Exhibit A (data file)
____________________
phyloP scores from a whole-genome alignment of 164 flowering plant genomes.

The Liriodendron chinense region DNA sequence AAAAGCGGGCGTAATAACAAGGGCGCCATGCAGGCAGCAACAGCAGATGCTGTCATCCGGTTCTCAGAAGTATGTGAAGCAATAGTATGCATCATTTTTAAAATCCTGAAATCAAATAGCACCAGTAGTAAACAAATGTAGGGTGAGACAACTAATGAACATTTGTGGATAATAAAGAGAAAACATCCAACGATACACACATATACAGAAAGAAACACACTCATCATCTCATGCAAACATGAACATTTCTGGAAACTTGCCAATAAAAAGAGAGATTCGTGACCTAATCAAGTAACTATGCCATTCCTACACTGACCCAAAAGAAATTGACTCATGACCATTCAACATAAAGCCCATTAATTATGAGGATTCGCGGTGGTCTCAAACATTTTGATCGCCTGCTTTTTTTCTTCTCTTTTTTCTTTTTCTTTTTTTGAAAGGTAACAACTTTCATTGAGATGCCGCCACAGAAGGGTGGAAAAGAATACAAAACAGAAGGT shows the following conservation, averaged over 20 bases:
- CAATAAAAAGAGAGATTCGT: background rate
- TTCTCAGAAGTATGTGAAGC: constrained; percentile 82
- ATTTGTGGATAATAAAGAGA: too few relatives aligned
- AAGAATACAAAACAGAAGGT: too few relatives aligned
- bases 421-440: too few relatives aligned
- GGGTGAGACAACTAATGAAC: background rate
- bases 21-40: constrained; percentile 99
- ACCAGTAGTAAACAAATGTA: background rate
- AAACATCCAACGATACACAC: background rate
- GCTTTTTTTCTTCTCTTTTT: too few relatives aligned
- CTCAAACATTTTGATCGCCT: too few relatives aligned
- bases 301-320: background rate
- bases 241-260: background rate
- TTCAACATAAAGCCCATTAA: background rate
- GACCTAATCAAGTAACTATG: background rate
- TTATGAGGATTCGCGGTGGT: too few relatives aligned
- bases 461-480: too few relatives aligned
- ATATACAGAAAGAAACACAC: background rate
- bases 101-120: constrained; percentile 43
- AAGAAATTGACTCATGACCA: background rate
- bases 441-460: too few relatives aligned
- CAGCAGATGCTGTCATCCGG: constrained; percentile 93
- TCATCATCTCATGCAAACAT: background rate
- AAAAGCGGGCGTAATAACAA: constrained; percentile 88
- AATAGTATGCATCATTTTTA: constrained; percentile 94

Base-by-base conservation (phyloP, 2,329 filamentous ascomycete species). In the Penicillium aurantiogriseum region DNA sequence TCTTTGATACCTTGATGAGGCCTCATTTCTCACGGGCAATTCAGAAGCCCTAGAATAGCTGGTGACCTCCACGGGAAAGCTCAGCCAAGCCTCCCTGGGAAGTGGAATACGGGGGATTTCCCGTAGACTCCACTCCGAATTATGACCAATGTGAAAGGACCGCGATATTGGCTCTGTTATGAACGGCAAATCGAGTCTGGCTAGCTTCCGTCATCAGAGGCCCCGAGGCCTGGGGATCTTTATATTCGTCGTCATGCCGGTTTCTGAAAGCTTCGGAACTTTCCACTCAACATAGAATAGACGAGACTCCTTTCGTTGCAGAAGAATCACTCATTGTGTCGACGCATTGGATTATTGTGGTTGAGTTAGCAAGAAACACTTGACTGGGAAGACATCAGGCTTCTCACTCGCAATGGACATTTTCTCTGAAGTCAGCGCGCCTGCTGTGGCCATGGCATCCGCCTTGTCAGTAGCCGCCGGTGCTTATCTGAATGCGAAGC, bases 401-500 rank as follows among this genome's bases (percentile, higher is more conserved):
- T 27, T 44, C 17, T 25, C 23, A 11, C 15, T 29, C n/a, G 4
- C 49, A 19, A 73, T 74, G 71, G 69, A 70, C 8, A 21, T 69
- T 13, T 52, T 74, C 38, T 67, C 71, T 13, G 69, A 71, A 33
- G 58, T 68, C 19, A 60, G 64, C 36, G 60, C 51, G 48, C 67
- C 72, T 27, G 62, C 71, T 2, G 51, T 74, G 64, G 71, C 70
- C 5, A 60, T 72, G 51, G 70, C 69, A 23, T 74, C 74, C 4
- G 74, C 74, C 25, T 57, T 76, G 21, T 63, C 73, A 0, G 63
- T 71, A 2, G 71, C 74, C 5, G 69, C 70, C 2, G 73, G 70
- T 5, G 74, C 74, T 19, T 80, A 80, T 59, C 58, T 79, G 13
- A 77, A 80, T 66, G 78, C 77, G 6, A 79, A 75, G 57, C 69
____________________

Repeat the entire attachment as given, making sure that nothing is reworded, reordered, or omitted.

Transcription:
phyloP scores from a whole-genome alignment of 164 flowering plant genomes.

The Liriodendron chinense region DNA sequence AAAAGCGGGCGTAATAACAAGGGCGCCATGCAGGCAGCAACAGCAGATGCTGTCATCCGGTTCTCAGAAGTATGTGAAGCAATAGTATGCATCATTTTTAAAATCCTGAAATCAAATAGCACCAGTAGTAAACAAATGTAGGGTGAGACAACTAATGAACATTTGTGGATAATAAAGAGAAAACATCCAACGATACACACATATACAGAAAGAAACACACTCATCATCTCATGCAAACATGAACATTTCTGGAAACTTGCCAATAAAAAGAGAGATTCGTGACCTAATCAAGTAACTATGCCATTCCTACACTGACCCAAAAGAAATTGACTCATGACCATTCAACATAAAGCCCATTAATTATGAGGATTCGCGGTGGTCTCAAACATTTTGATCGCCTGCTTTTTTTCTTCTCTTTTTTCTTTTTCTTTTTTTGAAAGGTAACAACTTTCATTGAGATGCCGCCACAGAAGGGTGGAAAAGAATACAAAACAGAAGGT shows the following conservation, averaged over 20 bases:
- CAATAAAAAGAGAGATTCGT: background rate
- TTCTCAGAAGTATGTGAAGC: constrained; percentile 82
- ATTTGTGGATAATAAAGAGA: too few relatives aligned
- AAGAATACAAAACAGAAGGT: too few relatives aligned
- bases 421-440: too few relatives aligned
- GGGTGAGACAACTAATGAAC: background rate
- bases 21-40: constrained; percentile 99
- ACCAGTAGTAAACAAATGTA: background rate
- AAACATCCAACGATACACAC: background rate
- GCTTTTTTTCTTCTCTTTTT: too few relatives aligned
- CTCAAACATTTTGATCGCCT: too few relatives aligned
- bases 301-320: background rate
- bases 241-260: background rate
- TTCAACATAAAGCCCATTAA: background rate
- GACCTAATCAAGTAACTATG: background rate
- TTATGAGGATTCGCGGTGGT: too few relatives aligned
- bases 461-480: too few relatives aligned
- ATATACAGAAAGAAACACAC: background rate
- bases 101-120: constrained; percentile 43
- AAGAAATTGACTCATGACCA: background rate
- bases 441-460: too few relatives aligned
- CAGCAGATGCTGTCATCCGG: constrained; percentile 93
- TCATCATCTCATGCAAACAT: background rate
- AAAAGCGGGCGTAATAACAA: constrained; percentile 88
- AATAGTATGCATCATTTTTA: constrained; percentile 94

Base-by-base conservation (phyloP, 2,329 filamentous ascomycete species). In the Penicillium aurantiogriseum region DNA sequence TCTTTGATACCTTGATGAGGCCTCATTTCTCACGGGCAATTCAGAAGCCCTAGAATAGCTGGTGACCTCCACGGGAAAGCTCAGCCAAGCCTCCCTGGGAAGTGGAATACGGGGGATTTCCCGTAGACTCCACTCCGAATTATGACCAATGTGAAAGGACCGCGATATTGGCTCTGTTATGAACGGCAAATCGAGTCTGGCTAGCTTCCGTCATCAGAGGCCCCGAGGCCTGGGGATCTTTATATTCGTCGTCATGCCGGTTTCTGAAAGCTTCGGAACTTTCCACTCAACATAGAATAGACGAGACTCCTTTCGTTGCAGAAGAATCACTCATTGTGTCGACGCATTGGATTATTGTGGTTGAGTTAGCAAGAAACACTTGACTGGGAAGACATCAGGCTTCTCACTCGCAATGGACATTTTCTCTGAAGTCAGCGCGCCTGCTGTGGCCATGGCATCCGCCTTGTCAGTAGCCGCCGGTGCTTATCTGAATGCGAAGC, bases 401-500 rank as follows among this genome's bases (percentile, higher is more conserved):
- T 27, T 44, C 17, T 25, C 23, A 11, C 15, T 29, C n/a, G 4
- C 49, A 19, A 73, T 74, G 71, G 69, A 70, C 8, A 21, T 69
- T 13, T 52, T 74, C 38, T 67, C 71, T 13, G 69, A 71, A 33
- G 58, T 68, C 19, A 60, G 64, C 36, G 60, C 51, G 48, C 67
- C 72, T 27, G 62, C 71, T 2, G 51, T 74, G 64, G 71, C 70
- C 5, A 60, T 72, G 51, G 70, C 69, A 23, T 74, C 74, C 4
- G 74, C 74, C 25, T 57, T 76, G 21, T 63, C 73, A 0, G 63
- T 71, A 2, G 71, C 74, C 5, G 69, C 70, C 2, G 73, G 70
- T 5, G 74, C 74, T 19, T 80, A 80, T 59, C 58, T 79, G 13
- A 77, A 80, T 66, G 78, C 77, G 6, A 79, A 75, G 57, C 69